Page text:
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Where Taxpayers and Advisers Meet

Deemed domicile rule

tiengodue
Posts:29
Joined:Sat Sep 05, 2020 10:01 am
Deemed domicile rule

Postby tiengodue » Wed Feb 24, 2021 7:05 pm

Hello,

I have a question about the rule regarding being deemed domiciled if resident in the UK for 15 of the last 20 years.

a) does the residency mean tax resident or just resident?

b) does it apply just to inheritance tax or also income and capital gains tax?

Many thanks

maths
Posts:8209
Joined:Wed Aug 06, 2008 3:25 pm

Re: Deemed domicile rule

Postby maths » Wed Feb 24, 2021 9:10 pm

Deemed dom rules now apply for all three taxes albeit slightly differently.

Residency refers to tax residency as determined under UK law contained in FA 2013.

riccardob
Posts:105
Joined:Sun May 29, 2011 10:02 am

Re: Deemed domicile rule

Postby riccardob » Wed Feb 24, 2021 10:19 pm

Deemed dom rules now apply for all three taxes albeit slightly differently.

Residency refers to tax residency as determined under UK law contained in FA 2013.
interesting post. in relation to the residency answer, what happens if one was tax resident abroad under a DTA tie breaker rule for that period?
would the 15 year out of 20 still apply or would the dta tie break result over rule the 15 out of 20 rule?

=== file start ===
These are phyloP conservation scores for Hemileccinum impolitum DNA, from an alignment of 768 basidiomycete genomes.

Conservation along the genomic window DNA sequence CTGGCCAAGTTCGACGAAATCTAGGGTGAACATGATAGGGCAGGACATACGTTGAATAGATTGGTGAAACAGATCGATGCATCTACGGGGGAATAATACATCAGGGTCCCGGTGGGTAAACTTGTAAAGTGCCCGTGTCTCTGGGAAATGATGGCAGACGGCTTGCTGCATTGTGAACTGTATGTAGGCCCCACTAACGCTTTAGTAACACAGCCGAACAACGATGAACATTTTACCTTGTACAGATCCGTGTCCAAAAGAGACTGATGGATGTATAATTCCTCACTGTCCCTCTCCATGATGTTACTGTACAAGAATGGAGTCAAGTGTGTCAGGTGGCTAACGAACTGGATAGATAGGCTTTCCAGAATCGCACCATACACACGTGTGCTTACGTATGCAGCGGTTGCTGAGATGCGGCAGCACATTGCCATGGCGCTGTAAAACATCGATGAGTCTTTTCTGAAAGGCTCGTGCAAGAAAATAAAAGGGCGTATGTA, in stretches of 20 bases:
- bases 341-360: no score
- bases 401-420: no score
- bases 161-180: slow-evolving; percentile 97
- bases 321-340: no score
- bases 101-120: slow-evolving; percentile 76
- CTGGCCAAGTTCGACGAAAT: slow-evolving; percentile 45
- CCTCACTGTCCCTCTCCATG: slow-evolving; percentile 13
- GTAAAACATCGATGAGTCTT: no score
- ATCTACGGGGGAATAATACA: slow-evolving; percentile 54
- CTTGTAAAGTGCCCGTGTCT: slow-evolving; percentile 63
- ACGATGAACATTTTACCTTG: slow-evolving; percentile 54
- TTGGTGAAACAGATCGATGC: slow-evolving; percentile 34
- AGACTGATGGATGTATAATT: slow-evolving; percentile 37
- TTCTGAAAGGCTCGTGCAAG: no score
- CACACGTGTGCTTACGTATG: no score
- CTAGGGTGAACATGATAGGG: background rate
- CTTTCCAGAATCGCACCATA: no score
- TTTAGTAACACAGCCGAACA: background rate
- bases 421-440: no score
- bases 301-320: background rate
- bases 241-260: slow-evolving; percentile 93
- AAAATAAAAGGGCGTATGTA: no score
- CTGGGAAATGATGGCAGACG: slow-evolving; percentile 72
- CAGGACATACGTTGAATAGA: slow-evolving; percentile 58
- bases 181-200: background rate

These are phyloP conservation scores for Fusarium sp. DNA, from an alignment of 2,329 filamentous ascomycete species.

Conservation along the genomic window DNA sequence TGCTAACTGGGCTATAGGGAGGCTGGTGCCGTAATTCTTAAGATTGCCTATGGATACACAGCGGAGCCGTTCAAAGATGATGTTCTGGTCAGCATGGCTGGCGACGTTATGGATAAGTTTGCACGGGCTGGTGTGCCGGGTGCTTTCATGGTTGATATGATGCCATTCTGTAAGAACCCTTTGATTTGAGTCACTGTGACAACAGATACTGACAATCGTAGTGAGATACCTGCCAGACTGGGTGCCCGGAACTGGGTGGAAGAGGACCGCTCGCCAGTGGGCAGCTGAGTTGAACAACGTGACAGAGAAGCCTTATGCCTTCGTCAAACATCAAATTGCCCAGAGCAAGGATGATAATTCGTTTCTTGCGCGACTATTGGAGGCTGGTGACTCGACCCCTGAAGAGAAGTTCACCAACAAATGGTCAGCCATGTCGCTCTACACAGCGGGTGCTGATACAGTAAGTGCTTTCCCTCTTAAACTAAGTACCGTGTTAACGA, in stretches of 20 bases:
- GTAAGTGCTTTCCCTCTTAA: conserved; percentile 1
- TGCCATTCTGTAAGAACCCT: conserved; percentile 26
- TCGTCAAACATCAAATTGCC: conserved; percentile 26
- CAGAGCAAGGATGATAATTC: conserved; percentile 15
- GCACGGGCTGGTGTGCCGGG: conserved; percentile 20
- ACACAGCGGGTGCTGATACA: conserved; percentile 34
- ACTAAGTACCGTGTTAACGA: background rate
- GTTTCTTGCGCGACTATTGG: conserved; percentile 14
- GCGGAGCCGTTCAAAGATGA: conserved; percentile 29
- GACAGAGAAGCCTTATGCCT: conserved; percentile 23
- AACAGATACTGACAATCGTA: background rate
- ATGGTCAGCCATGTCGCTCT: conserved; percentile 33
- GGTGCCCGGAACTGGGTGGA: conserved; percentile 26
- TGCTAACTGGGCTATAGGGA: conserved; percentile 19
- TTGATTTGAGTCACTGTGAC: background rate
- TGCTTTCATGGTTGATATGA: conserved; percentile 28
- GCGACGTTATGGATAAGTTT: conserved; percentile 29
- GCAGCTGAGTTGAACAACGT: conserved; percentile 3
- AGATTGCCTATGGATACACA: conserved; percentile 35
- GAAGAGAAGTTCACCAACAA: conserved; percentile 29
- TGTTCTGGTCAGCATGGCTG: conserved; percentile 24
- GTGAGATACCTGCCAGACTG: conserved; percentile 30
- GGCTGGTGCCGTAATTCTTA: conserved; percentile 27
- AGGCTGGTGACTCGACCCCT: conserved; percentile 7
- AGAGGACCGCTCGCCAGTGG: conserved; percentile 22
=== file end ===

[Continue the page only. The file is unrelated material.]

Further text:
maths
Posts:8209
Joined:Wed Aug 06, 2008 3:25 pm

Re: Deemed domicile rule

Postby maths » Wed Feb 24, 2021 11:27 pm

An individual is deemed domiciled for UK income/capital gains taxes if under UK domestic law the individual is, for example, resident for 15 out of last 20 UK tax years.

If the individual was for one or more of these 20 tax years resident outside the UK under an income tax/CGT DTA tie-breaker test this has no impact on the deemed domicile status. The individual remains deemed domiciled in the UK.

So, no, the tie-breaker would not preclude the 15/20 rule from applying.

For UK IHT purposes the impact of an IHT DTA varies according to whether the deemed IHT rules apply for IHT DTA purposes.


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